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China's yuan weakens on US dollar demand after Nov drop in reserves

40043530.2 (40767097) - 04_12_2016 - FILES-IMF-CHINA-ECONOMY-FOREX.jpg
China's yuan weakened against the US dollar on Thursday morning, weighed down by companies' demand for the US currency, traders said.

[SHANGHAI] China's yuan weakened against the US dollar on Thursday morning, weighed down by companies' demand for the US currency, traders said.

The People's Bank of China set the midpoint rate at 6.8731 per US dollar prior to market open, firmer than the previous fix of 6.8808.

The spot market opened at 6.8796 per US dollar and was changing hands at 6.8790 at midday, 70 pips weaker than the previous late session close and 0.09 per cent softer than the midpoint.

Traders said corporate dollar demand was strong on Thursday, the day after China announced that November foreign exchange reserves fell more than expected, to the lowest level in nearly six years.

Market voices on:

Thursday's demand for US dollars forced major state-owned banks to continue offering dollar liquidity in the onshore market.

"But they have changed their strategy to save bullets. They now sell more dollars when approaching the daytime close," said a Shanghai-based trader at a Chinese bank.

China takes the official market closing price at 4:30pm (0830 GMT) the previous day into consideration when fixing the mid-point rate, part of efforts to let market forces play a bigger role in determining the yuan's value. The market also has an evening session lasting until 11:30pm (1530 GMT).

The trader added there was little chance the central bank would relax its efforts to stabilise the spot yuan rate and ease expectations of yuan depreciation before the year's end.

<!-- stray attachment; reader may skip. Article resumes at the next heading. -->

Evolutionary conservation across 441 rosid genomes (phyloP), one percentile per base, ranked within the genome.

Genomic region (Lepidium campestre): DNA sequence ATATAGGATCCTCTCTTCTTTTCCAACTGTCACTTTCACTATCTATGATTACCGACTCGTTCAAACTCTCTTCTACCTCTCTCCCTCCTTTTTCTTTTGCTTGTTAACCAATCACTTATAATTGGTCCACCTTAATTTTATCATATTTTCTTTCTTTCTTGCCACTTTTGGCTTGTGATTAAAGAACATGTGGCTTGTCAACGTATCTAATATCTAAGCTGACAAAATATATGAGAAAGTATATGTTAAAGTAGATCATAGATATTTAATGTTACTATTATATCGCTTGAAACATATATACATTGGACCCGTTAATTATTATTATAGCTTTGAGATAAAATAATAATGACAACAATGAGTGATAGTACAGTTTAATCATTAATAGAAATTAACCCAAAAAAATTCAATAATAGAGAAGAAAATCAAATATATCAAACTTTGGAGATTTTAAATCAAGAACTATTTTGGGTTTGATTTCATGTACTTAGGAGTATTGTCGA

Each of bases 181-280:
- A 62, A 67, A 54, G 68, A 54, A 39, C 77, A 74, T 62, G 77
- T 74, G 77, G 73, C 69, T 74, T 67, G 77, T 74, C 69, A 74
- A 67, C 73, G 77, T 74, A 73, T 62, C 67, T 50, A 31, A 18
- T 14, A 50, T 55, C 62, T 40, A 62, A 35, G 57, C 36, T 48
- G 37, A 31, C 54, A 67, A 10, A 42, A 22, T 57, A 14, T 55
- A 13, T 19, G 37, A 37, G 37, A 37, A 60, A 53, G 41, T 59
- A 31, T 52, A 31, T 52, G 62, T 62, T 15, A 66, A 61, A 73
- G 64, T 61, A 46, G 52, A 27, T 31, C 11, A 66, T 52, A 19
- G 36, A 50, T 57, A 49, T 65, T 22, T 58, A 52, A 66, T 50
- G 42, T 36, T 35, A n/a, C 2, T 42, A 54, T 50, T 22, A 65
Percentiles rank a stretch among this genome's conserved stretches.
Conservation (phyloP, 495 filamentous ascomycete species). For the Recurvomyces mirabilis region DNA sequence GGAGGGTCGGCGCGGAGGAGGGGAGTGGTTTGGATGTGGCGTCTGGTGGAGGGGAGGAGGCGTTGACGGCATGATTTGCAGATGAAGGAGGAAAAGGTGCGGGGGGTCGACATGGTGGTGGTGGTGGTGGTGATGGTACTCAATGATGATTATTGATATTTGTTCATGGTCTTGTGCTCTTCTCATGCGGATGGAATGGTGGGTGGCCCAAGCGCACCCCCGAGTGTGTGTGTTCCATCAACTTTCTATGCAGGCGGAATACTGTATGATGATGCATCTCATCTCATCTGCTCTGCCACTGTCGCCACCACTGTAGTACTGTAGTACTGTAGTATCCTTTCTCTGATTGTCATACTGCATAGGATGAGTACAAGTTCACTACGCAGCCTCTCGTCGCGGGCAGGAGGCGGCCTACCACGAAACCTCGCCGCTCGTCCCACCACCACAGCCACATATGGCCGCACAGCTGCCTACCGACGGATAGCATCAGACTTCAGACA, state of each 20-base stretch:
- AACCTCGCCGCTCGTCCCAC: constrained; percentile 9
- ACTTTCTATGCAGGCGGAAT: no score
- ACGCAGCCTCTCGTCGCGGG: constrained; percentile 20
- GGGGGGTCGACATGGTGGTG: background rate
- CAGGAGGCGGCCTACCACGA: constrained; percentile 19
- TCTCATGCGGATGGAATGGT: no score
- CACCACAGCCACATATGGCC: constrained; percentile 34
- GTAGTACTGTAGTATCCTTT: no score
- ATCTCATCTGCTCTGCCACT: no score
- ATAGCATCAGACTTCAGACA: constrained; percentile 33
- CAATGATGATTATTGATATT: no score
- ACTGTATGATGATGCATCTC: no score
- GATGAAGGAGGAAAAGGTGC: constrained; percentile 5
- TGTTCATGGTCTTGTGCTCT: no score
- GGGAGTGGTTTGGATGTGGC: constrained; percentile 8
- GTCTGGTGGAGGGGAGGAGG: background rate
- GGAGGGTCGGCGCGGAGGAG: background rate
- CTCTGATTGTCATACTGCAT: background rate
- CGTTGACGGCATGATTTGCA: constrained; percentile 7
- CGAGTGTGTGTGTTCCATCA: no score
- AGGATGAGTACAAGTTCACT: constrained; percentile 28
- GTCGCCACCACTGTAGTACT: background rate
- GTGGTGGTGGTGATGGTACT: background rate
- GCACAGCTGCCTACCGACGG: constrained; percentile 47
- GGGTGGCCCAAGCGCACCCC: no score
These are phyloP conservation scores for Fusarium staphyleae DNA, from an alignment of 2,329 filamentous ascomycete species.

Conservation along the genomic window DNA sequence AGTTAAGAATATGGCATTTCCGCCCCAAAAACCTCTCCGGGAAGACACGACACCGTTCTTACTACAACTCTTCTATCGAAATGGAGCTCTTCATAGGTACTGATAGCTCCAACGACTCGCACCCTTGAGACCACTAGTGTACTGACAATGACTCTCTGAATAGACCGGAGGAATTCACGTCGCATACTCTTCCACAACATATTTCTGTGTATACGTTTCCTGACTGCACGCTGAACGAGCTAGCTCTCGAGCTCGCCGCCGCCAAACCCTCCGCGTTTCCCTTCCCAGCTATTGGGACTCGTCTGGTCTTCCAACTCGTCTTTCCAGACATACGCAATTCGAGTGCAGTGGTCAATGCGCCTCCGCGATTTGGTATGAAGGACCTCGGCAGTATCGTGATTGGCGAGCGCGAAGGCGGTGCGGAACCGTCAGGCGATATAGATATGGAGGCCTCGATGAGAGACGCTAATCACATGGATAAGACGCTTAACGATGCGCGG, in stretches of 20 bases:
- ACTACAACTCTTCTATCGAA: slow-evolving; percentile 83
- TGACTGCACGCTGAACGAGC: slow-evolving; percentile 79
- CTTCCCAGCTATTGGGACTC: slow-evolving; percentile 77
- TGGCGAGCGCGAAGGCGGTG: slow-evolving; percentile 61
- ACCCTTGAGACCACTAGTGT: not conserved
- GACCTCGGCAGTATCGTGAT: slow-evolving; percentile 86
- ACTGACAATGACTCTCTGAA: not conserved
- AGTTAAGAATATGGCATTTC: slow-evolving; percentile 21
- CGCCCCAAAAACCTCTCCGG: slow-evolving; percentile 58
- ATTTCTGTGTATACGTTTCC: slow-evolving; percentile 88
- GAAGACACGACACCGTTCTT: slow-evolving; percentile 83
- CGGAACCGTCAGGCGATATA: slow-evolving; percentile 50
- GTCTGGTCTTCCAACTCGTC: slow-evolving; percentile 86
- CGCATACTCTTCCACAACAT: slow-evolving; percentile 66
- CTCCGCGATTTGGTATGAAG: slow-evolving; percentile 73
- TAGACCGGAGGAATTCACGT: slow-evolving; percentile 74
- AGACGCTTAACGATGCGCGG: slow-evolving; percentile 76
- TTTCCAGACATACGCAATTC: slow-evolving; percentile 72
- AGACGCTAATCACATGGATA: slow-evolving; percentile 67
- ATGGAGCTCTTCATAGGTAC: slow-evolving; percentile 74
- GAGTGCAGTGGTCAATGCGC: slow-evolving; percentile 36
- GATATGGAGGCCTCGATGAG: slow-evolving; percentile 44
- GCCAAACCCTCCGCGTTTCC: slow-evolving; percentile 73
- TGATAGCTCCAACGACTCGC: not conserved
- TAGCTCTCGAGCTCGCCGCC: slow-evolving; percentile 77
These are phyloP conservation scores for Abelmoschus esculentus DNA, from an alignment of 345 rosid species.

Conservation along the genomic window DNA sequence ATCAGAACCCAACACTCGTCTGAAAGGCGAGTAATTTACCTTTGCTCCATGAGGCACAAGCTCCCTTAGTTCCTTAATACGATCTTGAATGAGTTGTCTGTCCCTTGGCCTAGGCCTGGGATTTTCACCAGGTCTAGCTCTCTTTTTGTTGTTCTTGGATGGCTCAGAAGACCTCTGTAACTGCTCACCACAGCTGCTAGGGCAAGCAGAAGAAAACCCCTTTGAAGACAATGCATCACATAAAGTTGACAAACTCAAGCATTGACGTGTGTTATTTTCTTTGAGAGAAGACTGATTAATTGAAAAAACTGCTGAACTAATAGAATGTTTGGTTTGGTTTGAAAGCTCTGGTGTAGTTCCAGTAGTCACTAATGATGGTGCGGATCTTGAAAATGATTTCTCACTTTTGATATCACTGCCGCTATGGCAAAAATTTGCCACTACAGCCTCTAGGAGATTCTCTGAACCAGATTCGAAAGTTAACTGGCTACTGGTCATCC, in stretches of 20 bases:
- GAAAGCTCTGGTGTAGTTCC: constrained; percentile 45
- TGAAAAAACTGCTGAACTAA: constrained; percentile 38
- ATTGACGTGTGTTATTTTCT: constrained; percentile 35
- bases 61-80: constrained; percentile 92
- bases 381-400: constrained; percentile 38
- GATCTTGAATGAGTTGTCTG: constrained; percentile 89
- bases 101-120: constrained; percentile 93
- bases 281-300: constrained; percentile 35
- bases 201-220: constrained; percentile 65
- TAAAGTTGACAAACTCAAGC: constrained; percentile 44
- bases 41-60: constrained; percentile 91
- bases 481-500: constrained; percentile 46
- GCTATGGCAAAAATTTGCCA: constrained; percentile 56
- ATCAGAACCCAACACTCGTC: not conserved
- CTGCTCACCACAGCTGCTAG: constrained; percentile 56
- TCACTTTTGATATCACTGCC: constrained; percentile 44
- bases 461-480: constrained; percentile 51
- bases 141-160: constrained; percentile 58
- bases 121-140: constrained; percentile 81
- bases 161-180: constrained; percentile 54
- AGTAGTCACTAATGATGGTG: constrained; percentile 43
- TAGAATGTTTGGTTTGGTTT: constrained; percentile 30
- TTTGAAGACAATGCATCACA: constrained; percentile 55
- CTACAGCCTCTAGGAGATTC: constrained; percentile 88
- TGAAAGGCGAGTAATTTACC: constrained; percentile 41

ING Asia economist Tim Condon, in a note on Thursday, said that following the People's Bank of China's recent tightening of exchange controls, "We think a second response will be a shift in the PBOC's yuan fixing policy to give greater weight to stabilising spot yuan and less to stabilising the yuan against a basket (of currencies of its major trading partners)."

Wang Tao, chief China economist at UBS, also wrote on Thursday that he expects there to be more capital outflow controls.

"Controls can and will likely be tightened further including higher reserve requirement on forward transactions and stricter document verification of FX transactions," he wrote.

The global US dollar index fell to 99.989 from the previous close of 100.23.

The offshore yuan was trading 0.16 per cent weaker than the onshore spot at 6.89 per US dollar.

Offshore one-year non-deliverable forwards contracts (NDFs), considered the best available proxy for forward-looking market expectations of the yuan's value, traded at 7.108, or 3.30 per cent weaker than the midpoint.

One-year NDFs are settled against the midpoint, not the spot rate.



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